Operating mechanism used to implement locked breech, autoloading firearms.

Key for recoil operation diagrams. Gun fires to the right.
Block diagram of long recoil operation cycle.
The barrel from a Para Ordnance P12.45, an M1911-derived design which uses short recoil operation. Under recoil, the barrel moves back in the frame, rotating the link (shown in the unlocked position), which causes the rear of the barrel to tip down and disengage from the slide.
Block diagram of short recoil operation cycle. See diagram key above.
Block diagram of inertia operation cycle, see diagram key above

Long recoil operation is found primarily in shotguns, particularly ones based on John Browning's Auto-5 action.

Heavy machine gun

Significantly larger than light, medium or general-purpose machine guns.

The M2 Browning machine gun with a tripod weighs 58 kg (128 lb).
DShK in heavy role
Wheeled mounted DShK HMG.
MG 08 system (7.92 mm) and crew circa 1931.
US .50 caliber HMG developments – Browning M2, Browning M2E2 Quick Change Barrel, XM806 Lightweight .50 Caliber Machine Gun (LW50)

The second are large-caliber (12.7×99mm, 12.7×108mm, 14.5×114mm, or larger) machine guns, pioneered by John Browning with the M2 machine gun, designed to provide increased effective range, penetration and destructive power against covers, vehicles, aircraft and light buildings/fortifications beyond the standard-caliber rifle cartridges used in battle rifles and medium or general-purpose machine guns, or the intermediate cartridges used in assault rifles, light machine guns, and squad automatic weapons.

M1895 Colt–Browning machine gun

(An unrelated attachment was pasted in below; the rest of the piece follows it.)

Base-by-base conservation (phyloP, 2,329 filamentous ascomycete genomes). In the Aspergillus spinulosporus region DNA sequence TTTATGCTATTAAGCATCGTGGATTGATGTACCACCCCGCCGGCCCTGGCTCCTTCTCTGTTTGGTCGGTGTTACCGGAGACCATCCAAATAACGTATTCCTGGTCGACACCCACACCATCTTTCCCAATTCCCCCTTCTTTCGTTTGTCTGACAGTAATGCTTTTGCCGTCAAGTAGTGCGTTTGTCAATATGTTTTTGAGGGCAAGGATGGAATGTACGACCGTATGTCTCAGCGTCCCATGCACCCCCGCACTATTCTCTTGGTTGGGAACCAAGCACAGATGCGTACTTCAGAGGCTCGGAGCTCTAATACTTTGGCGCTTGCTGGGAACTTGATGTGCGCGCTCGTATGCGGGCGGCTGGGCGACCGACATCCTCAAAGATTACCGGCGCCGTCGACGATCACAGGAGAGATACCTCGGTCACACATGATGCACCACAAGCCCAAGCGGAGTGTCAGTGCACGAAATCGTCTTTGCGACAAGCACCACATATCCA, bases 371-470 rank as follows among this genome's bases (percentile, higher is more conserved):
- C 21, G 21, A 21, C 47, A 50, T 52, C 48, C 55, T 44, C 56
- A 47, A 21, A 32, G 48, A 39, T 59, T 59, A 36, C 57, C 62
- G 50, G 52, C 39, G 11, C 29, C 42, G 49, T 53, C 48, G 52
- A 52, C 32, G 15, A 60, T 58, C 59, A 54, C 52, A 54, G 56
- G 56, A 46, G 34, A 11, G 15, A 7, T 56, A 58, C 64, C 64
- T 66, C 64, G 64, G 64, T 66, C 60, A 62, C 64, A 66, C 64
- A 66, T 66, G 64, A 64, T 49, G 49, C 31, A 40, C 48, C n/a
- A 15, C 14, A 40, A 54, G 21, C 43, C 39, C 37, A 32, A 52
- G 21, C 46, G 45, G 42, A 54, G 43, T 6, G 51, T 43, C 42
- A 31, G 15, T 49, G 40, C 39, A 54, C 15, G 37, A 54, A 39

Air-cooled, belt-fed, gas-operated machine gun that fires from a closed bolt with a cyclic rate of 450 rounds per minute.

Colt–Browning M1895/14 machine gun in 7mm Mauser caliber, possibly used in the Mexican Revolution.
M1895 operating mechanism showing the lever (P) in the forward (top) and rear (bottom) positions
One of the later versions of the Colt-Browning M1895 machine gun is demonstrated by Captain (later Major General) Julian Hatcher. The gun is shown mid-action, with the operating lever extending downward below the front of the barrel.
USS Algonquin (1898–1946) at the Brooklyn Navy Yard in 1898 with a 6mm machine gun mounted on a pedestal on the aft deck.
Colorado National Guardsman Sergeant John Davis manning a M1895 machine gun on Water Tank Hill, facing towards the striker's tent colony at Ludlow, Colorado during the Colorado Coalfield War, 1914.
38th Battalion (Ottawa), CEF, with M1895 Colt–Browning machine guns at Prospect Camp, Bermuda, in 1915
The Marlin M1917 used a different operating mechanism and bears only a passing resemblance to the M1895/14 it was based on.
Polish soldiers with the M1895/14 during the Battle of Warsaw in 1920.
Battle of Blair Mountain 1921; a Marlin machine gun with fitted gun-barrel heat sink at the far left.
Romanian soldiers with two M1895 Colt–Browning machine guns. c. 1939

Based on a John Browning and Matthew S. Browning design dating to 1889, it was the first successful gas-operated machine gun to enter service.

Gas-operated reloading

System of operation used to provide energy to operate locked breech, autoloading firearms.

Gas-operated firearm (long-stroke piston, e.g. AK-47). 1) gas port, 2) piston head, 3) rod, 4) bolt, 5) bolt carrier, 6) spring
Diagram of long-stroke gas operation system
Long stroke gas piston, from an AK-74
short-stroke gas piston
Short stroke gas piston and bolt carrier group, from a gas piston AR-15
floating chamber
direct impingement
fluted chamber direct impingement

John Browning used gas trapped at the muzzle to operate a "flapper" in the earliest prototype gas-operated firearm described in, and used a slight variation of this design on the M1895 Colt–Browning machine gun "potato digger".